Vale Coal Colombia has been violating the Labor Action Plan between the United States and Colombia, a requisite of the pending free trade agreement, through threats and reprisals against unionists in the northern department of Cesar, according to U.S. trade union United Steelworkers (USW).
In a letter to Vale Coal Colombia President Zenaldo Olivera, as well as U.S. Secretary of State Hillary Clinton and several top U.S. officials, USW’s International President Leo W. Gerard lambasted recent retaliations against trade unionists at Vale’s El Hatillo coal mine in Cesar department.
Colombian trade union Sintramienergetica informed USW that workers at the mine organized a union in early June but that the company “unlawfully refused to recognize and bargain with that union” and “immediately proceeded to take reprisals against the workers in retaliation for their union support.”
Gerard also pointed out that “the majority of the workers at El Hatillo are not employed directly by the company but rather through so-called ‘bolsas de trabajo,'” allowing them to be deprived of “a wide range of rights.” This would appear to violate the Labor Action Plan signed by U.S. President Barack Obama and Colombian President Juan Manuel Santos on April 7, 2011.
The Labor Action Plan signals part of the criteria to which Colombia must comply in order to advance the long-stalled FTA with the United States. The plan is primarily focused upon ensuring the rights and protection of workers and trade unionists. One of the provisions requires the Colombian government to prevent the misuse of cooperatives in ways such as those claimed by Sintramienergetica and USW.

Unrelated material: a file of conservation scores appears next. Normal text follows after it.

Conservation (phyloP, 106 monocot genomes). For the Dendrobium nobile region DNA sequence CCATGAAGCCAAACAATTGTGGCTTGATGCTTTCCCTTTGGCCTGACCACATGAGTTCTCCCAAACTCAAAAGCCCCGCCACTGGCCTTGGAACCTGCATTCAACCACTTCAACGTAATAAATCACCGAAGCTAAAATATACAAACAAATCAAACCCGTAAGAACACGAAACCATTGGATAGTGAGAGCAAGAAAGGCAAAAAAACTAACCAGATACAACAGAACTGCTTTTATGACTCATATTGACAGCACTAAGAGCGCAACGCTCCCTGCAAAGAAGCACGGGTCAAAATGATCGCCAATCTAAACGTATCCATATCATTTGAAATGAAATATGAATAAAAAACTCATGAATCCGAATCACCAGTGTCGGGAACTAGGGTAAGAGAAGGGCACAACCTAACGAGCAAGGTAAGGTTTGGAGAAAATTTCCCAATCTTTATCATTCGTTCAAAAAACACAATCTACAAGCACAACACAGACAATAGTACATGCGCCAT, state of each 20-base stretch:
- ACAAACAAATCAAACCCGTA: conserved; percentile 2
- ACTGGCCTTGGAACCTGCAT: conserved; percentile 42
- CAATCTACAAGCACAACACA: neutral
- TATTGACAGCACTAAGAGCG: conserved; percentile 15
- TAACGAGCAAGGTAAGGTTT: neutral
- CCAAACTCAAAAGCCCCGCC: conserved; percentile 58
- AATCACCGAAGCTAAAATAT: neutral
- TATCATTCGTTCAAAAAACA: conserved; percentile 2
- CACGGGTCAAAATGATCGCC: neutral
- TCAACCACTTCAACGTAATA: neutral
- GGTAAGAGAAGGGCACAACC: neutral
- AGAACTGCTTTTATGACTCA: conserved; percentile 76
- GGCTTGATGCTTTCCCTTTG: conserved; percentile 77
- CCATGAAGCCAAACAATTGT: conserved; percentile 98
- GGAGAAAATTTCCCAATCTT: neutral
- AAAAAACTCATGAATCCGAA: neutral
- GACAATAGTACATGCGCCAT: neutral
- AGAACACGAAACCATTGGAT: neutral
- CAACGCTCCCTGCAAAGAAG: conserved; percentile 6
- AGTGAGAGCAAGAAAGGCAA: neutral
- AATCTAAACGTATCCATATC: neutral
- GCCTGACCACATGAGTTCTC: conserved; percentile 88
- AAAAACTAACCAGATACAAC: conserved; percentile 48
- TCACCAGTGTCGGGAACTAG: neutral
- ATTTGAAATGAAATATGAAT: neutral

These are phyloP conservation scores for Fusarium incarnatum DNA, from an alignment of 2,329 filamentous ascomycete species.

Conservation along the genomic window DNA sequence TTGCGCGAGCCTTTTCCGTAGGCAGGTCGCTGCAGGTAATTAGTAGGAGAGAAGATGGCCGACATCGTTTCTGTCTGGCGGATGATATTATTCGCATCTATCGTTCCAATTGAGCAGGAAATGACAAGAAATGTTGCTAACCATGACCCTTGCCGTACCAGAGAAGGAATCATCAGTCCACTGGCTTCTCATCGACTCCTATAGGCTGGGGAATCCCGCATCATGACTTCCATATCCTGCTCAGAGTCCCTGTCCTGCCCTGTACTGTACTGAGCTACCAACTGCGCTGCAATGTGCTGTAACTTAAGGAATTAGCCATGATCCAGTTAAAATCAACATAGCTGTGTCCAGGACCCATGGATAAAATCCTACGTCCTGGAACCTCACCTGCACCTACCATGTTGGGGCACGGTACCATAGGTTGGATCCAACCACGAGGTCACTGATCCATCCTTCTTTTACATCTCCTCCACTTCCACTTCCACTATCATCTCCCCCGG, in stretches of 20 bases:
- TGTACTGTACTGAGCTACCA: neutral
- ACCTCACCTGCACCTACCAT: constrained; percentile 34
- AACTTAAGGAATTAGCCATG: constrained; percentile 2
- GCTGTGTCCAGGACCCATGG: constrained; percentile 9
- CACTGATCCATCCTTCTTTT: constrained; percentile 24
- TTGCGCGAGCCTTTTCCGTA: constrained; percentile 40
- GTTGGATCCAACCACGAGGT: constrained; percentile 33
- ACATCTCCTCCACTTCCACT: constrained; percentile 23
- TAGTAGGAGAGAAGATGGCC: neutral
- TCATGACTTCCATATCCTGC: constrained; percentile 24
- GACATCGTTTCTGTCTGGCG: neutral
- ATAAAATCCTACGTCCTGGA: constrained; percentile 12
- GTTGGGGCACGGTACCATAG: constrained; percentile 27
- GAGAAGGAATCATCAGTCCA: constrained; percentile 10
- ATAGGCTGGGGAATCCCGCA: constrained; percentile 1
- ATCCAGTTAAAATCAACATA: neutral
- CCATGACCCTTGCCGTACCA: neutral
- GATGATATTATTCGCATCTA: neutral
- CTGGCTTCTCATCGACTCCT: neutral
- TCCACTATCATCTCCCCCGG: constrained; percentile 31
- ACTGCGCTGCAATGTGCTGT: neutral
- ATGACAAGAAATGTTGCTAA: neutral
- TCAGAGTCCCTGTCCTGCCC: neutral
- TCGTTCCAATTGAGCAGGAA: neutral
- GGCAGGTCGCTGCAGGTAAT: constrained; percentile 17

Vale Coal Colombia, a branch of the Australia-based coal company Vale Coal, apparently sent supervisors to hold “daily ‘security meetings,’ as well as individual meetings in which they have threatened workers with dismissal if they do not renounce the union. These same supervisors have told employees quite ominously that nothing good will come of the union and that the union will bring ruin to themselves and their families,” Gerard wrote.
On June 12, the superintendent of the mine allegedly locked union leader Mario Prado “in his office and made a series of threats against him,” as well as blaming him for the firing of several fellow employees, which Gerard claimed was the cause for Prado being rushed to hospital with symptoms of a heart attack.
U.S. and Colombian labor unions remain firmly opposed to the FTA, primarily on the grounds of continuing human rights violations and a lack of protection for Colombian trade unionists and employees.
Although the FTA remains stalled in the U.S., Trade Representative Ron Kirk stated Monday that the White House expects to send the agreement to Congress before the August recess. On June 14 Kirk commended the Colombian progress regarding long-standing concerns about workers’ rights and anti-union violence.
“We are pleased that Colombia is meeting its commitments,” he said.
Despite reports of ongoing human rights violations and anti-union violence, coupled with strong opposition from Colombian and U.S. labor unions, the FTA is likely to be passed this year due to the steps that Colombia is outwardly taking to address the problems, rather than for any immediate impact.
Domestic Republican pressure is also a key factor, given their control of Congress, with Senator Orrin Hatch responding to Colombia’s reported progress by stating that “the Obama Administration has lost another excuse to delay the implementation of these vital trade pacts.”